Now in my mind there are two main reasons Ukraine is fighting so hard to hold onto this gas transit business. First, the simple act of sending the blue fuel onward to European clients, Ukraine's state-owned pipeline operator earns billions of dollars in profit. The revenue from that activity likely helps the government cover holes generated from other segments of the company's business. Secondly, the fact that roughly 80 percent of Gazprom's exports to Europe have to pass through Ukrainian pipelines, in theory, should give the country significant leverage over the Russian company. Now whether or not Kiev has been able to use that power effectively is a whole other matter. And leverage is something that Ukraine desperately needs in its dealings with the Russian exporter. I say that because for the past year the authorities in Kiev have been pushing for a renegotiated gas contract. The price the country’s state-run energy giant pays for supplies from Gazprom shot up to roughly 300 dollars per thousand cubic meters earlier this year, and in the fourth quarter that could jump up even higher, up to 400 dollars. With that in mind, Prime Minister Nikolay Azarov, President Viktor Yanukovich and Energy Minister Yury Boyko have been campaigning hard either to get Gazprom to revise the pricing formula or to get the Kremlin to tinker with export duties, thereby effectively lowering the price. So far neither Gazprom nor the Kremlin has budged on the issue. But now to get a little more insight on the issue of expensive gas and Ukraine’s attempts to lower it, here’s Iryna Piontkivska. She’s an economist over at Troika Dialog’s office in Kiev.
Will they or won't they? Over the past week, that's been the question on the minds of many Ukraine watchers. Following the parliament's recent decision to raise the retirement age for women to 60, up from 55, many of us that follow the twists and turns of Kiev's political life started wondering if legislators would now go ahead and raise the price for natural gas. The reason those two issues are linked is because they were the two items holding up the latest installment of a loan from the IMF. Earlier in the year, officials from the international lender decided to withhold further payments until the government passed pension system and gas tariff reform as Kiev had promised to do.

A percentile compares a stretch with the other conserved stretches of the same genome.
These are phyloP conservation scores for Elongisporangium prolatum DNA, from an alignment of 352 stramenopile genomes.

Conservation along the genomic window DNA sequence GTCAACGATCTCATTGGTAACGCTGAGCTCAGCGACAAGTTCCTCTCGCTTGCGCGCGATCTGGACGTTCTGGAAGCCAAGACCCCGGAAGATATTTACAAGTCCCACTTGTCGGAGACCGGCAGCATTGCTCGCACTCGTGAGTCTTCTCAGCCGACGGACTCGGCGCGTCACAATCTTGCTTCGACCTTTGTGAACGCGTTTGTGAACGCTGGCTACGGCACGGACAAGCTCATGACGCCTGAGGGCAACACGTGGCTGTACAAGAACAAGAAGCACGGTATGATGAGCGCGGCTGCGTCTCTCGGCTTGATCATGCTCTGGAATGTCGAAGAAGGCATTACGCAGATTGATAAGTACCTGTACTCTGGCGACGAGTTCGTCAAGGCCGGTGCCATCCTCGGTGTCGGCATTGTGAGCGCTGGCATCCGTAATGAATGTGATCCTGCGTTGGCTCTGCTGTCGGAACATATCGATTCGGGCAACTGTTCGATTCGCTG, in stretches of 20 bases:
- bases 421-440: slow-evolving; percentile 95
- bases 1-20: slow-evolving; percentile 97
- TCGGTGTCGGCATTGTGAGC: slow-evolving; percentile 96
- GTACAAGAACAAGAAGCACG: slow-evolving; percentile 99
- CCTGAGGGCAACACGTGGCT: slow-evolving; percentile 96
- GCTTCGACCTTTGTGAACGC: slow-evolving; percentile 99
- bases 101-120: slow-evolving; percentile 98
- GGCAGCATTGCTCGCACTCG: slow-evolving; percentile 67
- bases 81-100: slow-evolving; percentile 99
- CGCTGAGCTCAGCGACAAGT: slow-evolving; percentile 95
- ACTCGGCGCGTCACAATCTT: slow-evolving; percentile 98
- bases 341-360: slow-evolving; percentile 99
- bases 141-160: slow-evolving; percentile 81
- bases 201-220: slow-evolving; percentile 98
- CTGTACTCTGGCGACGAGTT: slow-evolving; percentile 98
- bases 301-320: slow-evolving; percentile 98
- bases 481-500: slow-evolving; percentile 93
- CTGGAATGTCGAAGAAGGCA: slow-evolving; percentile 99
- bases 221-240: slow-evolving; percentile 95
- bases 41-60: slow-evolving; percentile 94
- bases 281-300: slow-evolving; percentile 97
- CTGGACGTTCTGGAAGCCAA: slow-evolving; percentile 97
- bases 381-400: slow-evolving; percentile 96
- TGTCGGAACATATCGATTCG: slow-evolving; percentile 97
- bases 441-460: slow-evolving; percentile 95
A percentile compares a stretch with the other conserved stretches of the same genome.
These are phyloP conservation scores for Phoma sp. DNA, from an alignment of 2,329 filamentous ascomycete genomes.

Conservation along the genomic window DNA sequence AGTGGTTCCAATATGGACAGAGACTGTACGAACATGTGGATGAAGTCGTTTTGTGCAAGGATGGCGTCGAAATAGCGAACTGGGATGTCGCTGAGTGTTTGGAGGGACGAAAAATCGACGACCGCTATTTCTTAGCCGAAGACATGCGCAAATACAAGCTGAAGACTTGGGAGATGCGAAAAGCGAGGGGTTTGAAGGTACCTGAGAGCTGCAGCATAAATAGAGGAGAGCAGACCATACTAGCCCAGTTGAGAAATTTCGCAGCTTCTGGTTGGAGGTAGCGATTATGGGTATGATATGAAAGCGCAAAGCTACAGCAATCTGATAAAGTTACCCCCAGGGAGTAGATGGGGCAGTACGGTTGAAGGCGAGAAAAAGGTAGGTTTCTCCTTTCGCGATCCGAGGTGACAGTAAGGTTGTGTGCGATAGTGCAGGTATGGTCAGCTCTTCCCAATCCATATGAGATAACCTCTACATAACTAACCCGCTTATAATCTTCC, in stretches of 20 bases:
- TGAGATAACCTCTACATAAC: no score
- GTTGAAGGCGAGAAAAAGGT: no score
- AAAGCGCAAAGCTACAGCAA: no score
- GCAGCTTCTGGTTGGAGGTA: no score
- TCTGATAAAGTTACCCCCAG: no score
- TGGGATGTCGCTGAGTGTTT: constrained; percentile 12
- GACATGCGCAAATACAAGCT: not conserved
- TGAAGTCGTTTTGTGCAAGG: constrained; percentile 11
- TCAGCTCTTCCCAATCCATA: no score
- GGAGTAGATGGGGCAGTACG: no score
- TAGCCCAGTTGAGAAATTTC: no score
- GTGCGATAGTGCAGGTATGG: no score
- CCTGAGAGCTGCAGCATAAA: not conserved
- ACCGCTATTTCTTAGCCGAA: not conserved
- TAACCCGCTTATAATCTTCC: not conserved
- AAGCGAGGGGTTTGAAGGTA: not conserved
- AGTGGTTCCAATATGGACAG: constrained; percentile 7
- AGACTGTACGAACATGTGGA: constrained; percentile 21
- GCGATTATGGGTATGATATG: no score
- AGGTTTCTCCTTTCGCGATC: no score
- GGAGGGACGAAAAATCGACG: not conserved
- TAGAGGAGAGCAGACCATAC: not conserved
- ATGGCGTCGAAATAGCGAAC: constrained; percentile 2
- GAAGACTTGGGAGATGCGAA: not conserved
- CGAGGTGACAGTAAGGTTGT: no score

You may know that the current government got the standby loan from the IMF in the wake of the global economic meltdown that led to a roughly 15 percent drop in Ukraine's GDP back in 2009. Since then the country's economy has returned to life, expanding by 4.2 percent last year. In 2011, most expect GDP growth to creep up closer to 5 percent. While some credit can be given to IMF loan for stimulating some economic growth, more ought to be given to rising world prices for some of Ukraine's main export commodities like steel. Anyways, to give you more insight into the IMF-driven reforms and their impact on the economy, here's Vladimir Pantyushin. He's the Chief Economist over at Barclays Capital here in Moscow.